Submitted to: Insect Biochemistry and Molecular Biology
Publication Type: Peer reviewed journal
Publication Acceptance Date: 3/5/2007
Publication Date: 6/1/2007
Citation: Phillip, J., Fitches, E., Harrison, R.L., Bonning, B., Gatehouse, J.A. Characterisation of functional and insecticidal properties of a cathepsin L-like proteinase from flesh fly (Sacrophaga peregrina) involved in differentiation of imaginal discs. Insect Biochemistry and Molecular Biology. 37:589-60. Interpretive Summary: Insect pests cause billions of dollars of damage to crops each year. The use of chemical insecticides to control insect pests can have negative ecological, environmental, and health consequences. Proteins that selectively kill insect pests without harming plants and other animals potentially can be used in place of chemical insecticides to protect crops. In this study, the biochemical properties of an insecticidal protein (a cysteine protease) were examined. The requirements for the insecticidal activity of this protein were determined. The information in this study will help researchers develop strategies for using this particular class of insect protein in crop protection.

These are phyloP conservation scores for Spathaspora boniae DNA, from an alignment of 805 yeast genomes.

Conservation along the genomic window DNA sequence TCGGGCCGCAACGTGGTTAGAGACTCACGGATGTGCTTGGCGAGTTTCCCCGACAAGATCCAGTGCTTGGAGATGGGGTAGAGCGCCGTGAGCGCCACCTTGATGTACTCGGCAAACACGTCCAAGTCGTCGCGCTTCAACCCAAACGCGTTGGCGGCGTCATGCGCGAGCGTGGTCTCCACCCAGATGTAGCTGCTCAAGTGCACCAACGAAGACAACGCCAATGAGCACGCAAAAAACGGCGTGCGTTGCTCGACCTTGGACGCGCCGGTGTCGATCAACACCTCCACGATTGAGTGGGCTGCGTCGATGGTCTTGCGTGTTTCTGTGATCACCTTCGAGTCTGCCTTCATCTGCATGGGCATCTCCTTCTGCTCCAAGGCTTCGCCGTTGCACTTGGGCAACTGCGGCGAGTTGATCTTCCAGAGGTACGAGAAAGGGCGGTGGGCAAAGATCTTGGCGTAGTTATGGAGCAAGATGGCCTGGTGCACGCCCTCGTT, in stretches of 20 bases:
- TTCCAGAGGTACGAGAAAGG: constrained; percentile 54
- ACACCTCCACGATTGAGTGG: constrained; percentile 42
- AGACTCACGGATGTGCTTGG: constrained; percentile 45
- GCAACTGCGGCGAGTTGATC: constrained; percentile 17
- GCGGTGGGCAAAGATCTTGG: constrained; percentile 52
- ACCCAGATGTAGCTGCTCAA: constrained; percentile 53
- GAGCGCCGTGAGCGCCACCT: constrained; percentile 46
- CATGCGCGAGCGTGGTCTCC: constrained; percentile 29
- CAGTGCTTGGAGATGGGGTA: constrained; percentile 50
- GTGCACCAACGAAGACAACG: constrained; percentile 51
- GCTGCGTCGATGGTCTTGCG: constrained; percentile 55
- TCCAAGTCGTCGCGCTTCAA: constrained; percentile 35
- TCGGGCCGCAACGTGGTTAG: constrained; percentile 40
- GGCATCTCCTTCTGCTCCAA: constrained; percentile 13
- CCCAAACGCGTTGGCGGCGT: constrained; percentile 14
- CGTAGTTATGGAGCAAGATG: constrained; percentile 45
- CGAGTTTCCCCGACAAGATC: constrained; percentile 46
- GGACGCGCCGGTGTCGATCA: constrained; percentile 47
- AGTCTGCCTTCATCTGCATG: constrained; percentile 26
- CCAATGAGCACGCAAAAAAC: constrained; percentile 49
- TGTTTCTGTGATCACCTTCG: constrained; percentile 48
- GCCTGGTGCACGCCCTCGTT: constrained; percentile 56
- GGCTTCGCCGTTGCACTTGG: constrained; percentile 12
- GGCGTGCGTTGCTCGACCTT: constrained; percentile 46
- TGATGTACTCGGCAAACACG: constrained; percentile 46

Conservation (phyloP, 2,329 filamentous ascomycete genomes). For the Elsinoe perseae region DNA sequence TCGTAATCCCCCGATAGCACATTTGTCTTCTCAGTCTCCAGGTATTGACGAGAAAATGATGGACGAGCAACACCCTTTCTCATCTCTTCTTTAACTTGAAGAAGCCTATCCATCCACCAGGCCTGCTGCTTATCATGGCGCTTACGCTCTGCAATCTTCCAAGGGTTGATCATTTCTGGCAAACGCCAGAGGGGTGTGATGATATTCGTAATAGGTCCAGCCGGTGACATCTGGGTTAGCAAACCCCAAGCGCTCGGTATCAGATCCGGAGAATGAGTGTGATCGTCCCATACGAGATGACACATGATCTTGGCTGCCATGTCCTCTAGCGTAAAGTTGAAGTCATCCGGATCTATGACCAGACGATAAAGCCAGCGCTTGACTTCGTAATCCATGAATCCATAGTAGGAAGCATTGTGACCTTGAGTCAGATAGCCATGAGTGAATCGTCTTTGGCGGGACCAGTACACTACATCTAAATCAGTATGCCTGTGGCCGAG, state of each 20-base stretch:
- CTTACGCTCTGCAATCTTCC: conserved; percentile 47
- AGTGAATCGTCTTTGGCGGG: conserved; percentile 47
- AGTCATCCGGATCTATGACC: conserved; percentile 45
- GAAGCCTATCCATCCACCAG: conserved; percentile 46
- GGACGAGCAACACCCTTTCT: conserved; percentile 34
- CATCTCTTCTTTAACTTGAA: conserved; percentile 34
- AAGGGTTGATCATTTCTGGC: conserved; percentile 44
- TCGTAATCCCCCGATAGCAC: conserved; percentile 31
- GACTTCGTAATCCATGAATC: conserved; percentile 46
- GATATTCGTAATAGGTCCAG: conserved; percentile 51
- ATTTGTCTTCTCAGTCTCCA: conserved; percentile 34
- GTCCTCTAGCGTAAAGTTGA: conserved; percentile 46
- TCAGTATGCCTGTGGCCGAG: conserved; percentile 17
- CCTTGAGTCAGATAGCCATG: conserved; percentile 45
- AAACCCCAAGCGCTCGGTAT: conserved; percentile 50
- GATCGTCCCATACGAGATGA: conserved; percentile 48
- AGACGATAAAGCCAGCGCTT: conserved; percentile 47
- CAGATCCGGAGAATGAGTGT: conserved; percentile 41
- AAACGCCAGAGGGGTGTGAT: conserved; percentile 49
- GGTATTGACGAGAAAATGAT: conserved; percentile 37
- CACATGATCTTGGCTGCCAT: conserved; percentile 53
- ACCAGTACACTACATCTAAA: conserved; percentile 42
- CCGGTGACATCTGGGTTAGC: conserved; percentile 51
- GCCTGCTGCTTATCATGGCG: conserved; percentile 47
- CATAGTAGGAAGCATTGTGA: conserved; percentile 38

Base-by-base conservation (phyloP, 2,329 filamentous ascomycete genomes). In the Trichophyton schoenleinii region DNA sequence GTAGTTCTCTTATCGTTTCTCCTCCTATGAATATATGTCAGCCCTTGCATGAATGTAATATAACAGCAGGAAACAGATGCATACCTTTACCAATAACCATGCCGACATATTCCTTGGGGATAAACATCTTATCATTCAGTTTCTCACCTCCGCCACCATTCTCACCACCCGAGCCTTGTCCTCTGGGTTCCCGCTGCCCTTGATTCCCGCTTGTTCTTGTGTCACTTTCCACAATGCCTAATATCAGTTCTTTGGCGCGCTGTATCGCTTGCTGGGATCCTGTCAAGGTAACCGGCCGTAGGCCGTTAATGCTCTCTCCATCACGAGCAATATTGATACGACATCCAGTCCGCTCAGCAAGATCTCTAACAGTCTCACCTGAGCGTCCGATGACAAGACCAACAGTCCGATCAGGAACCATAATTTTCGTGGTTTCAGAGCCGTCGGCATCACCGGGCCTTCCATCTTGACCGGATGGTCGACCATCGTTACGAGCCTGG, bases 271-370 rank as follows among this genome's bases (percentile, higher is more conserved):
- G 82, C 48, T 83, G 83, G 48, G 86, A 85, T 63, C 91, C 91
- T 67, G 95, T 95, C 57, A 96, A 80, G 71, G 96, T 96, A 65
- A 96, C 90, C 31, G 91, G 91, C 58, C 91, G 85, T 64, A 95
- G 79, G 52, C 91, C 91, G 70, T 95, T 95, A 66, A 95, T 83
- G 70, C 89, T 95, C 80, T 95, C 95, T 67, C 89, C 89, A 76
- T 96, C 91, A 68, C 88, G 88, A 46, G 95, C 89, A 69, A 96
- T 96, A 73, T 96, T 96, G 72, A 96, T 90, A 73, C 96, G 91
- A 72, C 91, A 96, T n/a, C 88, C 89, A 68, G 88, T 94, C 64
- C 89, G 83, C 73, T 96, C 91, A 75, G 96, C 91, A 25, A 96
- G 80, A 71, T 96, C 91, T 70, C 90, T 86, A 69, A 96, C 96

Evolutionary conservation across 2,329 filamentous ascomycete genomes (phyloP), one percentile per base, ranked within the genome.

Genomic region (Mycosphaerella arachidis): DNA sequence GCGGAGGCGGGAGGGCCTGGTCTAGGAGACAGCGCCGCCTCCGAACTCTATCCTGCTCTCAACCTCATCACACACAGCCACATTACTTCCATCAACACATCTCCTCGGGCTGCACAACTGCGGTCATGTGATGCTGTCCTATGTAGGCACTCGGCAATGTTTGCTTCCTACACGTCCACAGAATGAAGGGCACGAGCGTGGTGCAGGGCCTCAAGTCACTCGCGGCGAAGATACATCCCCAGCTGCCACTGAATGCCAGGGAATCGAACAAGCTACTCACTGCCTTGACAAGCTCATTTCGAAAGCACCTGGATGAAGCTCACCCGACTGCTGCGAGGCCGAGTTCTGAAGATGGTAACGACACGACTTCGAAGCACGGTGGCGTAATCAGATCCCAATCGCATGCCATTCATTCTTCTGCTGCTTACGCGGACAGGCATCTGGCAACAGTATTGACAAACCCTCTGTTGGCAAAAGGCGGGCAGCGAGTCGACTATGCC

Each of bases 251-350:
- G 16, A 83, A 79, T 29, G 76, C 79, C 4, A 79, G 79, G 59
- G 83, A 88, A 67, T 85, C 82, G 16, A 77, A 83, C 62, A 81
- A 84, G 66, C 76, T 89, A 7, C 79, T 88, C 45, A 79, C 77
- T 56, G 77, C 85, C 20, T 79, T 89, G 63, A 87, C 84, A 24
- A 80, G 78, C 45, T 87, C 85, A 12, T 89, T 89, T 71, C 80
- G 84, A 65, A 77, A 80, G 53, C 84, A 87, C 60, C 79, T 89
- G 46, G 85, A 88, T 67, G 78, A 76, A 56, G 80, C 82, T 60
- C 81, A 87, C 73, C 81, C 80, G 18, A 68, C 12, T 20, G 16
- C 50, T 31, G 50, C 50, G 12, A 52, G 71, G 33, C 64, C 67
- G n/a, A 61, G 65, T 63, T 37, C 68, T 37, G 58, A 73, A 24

Technical Abstract: ScathL is a cathepsin L-like cysteine proteinase from Sacrophaga peregrina (flesh fly), which is involved in differentiation of imaginal discs. The protein has a potential insecticidal activity, since recombinant baculoviruses engineered to express ScathL have an enhanced ability to kill lepidopteran larvae. An expression system based on the methylotrophic yeast Pichia pastoris was used to produce ScathL in quantities sufficient for purification and characterisation. Although the expression construct contained the full proprotein coding sequence for ScathL, the proprotein polypeptide could only be detected in culture supernatant at early stages of expression. Purified recombinant protein, contained only a polypeptide corresponding to mature ScathL as a result of autocatalytic activation. Purified recombinant ScathL was active in the presence of reducing agents,and could be readily inactivated by oxidation. The enzyme hydrolysed a typical cathepsin L substrate, Z-Phe-Arg-AMC, with optimal activity at pH 5.5. ScathL was sensitive to pH, losing activity rapidly at pH values above 6.0, and showed decreasing activity with increasing ionic strength. The enzyme showed limited proteolytic activity towards protein substrates, with digestion resulting in large uncleaved fragments. ScathL was found to be insecticidal towards larvae of the tomato moth, Lacanobia oleracera, following injection into the haemolymph, in a dose-dependent manner. Production of a mutant form of ScathL, ScathLcys-ala, in which the active site cysteine was replaced by alanine, showed that enzyme activity was necessary for the complete proprotein processing observed during production as a recombinant protein, and for insecticidal activity against lepidopteran larvae.